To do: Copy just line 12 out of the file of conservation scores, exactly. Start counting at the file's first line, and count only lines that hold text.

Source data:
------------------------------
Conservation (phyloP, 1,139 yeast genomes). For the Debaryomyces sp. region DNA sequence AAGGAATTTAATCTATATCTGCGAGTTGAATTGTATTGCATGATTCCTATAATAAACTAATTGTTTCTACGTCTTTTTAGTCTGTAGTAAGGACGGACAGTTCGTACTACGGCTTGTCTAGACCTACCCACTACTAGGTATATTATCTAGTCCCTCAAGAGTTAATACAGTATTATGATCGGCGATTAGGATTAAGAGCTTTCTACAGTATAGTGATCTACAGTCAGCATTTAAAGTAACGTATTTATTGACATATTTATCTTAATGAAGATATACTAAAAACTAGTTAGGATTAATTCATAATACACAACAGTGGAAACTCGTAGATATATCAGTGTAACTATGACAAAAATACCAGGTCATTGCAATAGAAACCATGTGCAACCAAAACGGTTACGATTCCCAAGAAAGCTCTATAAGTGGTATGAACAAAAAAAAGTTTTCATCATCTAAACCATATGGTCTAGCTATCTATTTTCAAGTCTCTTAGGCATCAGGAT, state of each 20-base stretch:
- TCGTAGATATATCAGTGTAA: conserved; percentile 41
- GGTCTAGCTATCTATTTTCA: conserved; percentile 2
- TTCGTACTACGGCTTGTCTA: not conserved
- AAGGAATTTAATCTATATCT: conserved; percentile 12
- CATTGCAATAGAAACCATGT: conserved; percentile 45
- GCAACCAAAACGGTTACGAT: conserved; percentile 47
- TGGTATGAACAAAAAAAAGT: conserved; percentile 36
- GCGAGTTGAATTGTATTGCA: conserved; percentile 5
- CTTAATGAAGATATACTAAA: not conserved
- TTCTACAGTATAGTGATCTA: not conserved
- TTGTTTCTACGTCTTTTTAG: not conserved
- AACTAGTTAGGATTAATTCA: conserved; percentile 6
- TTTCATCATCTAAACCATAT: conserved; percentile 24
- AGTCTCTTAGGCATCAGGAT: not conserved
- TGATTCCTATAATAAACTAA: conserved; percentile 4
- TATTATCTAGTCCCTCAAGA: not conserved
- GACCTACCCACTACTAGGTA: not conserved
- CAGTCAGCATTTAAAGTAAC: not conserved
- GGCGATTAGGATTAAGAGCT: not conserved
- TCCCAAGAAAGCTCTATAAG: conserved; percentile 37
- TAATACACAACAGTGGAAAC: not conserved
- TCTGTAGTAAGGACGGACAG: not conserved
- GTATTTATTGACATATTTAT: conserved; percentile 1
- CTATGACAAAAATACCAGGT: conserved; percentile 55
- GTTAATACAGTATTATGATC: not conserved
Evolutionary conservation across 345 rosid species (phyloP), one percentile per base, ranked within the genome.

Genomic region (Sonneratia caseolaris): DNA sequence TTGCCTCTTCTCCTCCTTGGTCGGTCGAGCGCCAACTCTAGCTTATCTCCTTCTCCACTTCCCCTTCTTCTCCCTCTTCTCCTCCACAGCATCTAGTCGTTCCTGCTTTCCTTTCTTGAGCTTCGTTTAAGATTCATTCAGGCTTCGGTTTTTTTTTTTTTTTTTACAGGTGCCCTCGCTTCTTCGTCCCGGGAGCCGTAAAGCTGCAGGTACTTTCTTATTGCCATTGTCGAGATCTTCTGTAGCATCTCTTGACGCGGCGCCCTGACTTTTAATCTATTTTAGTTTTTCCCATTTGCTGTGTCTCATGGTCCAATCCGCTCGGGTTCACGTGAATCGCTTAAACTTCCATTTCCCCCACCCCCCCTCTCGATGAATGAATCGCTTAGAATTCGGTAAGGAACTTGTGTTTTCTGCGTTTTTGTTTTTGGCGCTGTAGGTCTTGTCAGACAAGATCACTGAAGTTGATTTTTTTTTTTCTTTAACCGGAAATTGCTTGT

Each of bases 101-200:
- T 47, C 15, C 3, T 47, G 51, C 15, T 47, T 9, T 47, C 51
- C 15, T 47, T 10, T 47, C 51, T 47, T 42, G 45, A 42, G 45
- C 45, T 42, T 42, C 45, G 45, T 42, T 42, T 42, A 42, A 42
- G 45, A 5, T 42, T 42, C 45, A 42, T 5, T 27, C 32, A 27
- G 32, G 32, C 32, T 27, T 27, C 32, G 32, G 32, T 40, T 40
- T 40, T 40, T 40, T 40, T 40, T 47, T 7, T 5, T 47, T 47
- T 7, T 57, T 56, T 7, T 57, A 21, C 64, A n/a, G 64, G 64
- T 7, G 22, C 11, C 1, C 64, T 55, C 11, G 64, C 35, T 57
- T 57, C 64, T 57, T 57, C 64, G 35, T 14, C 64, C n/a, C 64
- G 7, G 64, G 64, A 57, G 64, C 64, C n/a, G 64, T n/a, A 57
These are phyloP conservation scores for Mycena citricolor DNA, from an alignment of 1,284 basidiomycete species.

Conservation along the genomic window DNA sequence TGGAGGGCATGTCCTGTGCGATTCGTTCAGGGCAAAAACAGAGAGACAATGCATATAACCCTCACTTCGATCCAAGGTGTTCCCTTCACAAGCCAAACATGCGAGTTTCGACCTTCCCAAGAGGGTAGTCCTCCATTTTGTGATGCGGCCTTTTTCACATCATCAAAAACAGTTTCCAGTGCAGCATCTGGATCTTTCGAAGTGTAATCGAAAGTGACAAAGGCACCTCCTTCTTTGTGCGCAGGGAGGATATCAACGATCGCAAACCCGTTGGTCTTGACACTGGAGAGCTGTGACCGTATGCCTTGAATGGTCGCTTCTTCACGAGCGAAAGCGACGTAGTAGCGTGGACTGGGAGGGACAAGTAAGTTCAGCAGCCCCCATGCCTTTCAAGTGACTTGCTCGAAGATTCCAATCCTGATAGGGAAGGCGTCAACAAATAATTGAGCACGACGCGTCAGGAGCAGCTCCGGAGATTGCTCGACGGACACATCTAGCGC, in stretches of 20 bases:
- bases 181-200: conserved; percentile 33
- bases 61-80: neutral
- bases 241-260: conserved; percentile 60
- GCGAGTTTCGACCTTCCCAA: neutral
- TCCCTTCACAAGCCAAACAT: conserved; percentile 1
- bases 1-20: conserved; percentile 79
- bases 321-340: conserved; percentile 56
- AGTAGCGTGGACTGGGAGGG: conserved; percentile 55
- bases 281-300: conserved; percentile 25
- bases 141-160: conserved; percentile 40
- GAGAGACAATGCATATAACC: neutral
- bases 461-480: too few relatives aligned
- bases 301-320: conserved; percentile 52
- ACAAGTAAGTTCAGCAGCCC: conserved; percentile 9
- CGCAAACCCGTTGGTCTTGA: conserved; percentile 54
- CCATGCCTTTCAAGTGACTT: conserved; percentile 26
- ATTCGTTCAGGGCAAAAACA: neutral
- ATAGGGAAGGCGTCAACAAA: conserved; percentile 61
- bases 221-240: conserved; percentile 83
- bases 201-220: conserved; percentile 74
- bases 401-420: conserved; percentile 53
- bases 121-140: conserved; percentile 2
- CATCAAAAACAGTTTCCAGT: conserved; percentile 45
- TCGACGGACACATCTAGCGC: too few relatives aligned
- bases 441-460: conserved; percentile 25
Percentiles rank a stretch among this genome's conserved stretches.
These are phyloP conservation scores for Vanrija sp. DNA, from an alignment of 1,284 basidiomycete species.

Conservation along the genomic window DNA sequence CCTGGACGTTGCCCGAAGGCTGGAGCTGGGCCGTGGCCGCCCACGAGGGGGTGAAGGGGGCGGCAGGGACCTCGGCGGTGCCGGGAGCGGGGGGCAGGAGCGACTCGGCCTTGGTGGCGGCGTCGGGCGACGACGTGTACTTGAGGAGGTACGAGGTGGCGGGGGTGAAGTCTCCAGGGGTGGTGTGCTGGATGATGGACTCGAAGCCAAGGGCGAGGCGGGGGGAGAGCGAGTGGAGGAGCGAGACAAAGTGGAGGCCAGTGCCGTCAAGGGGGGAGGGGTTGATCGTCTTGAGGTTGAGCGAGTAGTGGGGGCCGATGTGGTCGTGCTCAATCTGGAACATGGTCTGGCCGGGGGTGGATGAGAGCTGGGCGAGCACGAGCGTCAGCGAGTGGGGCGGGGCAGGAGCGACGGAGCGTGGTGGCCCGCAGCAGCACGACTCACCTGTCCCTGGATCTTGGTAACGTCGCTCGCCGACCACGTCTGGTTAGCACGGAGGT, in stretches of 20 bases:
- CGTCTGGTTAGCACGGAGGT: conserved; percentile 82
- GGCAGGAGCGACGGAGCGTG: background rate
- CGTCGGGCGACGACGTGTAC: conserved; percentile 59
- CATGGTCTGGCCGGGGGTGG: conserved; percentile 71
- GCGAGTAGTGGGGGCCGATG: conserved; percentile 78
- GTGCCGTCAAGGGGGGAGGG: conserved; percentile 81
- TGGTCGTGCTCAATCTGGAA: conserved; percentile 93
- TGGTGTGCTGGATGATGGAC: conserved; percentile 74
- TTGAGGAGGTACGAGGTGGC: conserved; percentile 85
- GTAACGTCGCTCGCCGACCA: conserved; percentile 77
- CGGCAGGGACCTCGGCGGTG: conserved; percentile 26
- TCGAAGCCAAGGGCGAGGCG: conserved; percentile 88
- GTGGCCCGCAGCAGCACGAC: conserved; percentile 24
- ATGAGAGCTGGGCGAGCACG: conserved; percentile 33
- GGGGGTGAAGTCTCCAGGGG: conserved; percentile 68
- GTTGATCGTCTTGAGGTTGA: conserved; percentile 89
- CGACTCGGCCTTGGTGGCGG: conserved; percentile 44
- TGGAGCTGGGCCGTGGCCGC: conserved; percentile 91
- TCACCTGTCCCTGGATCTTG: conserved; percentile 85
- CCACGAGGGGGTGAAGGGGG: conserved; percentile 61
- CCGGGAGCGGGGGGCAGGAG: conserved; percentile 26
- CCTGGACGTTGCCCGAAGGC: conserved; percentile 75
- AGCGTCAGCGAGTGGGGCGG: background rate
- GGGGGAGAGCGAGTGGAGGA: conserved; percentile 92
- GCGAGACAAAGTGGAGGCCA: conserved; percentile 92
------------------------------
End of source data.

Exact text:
- TTGTTTCTACGTCTTTTTAG: not conserved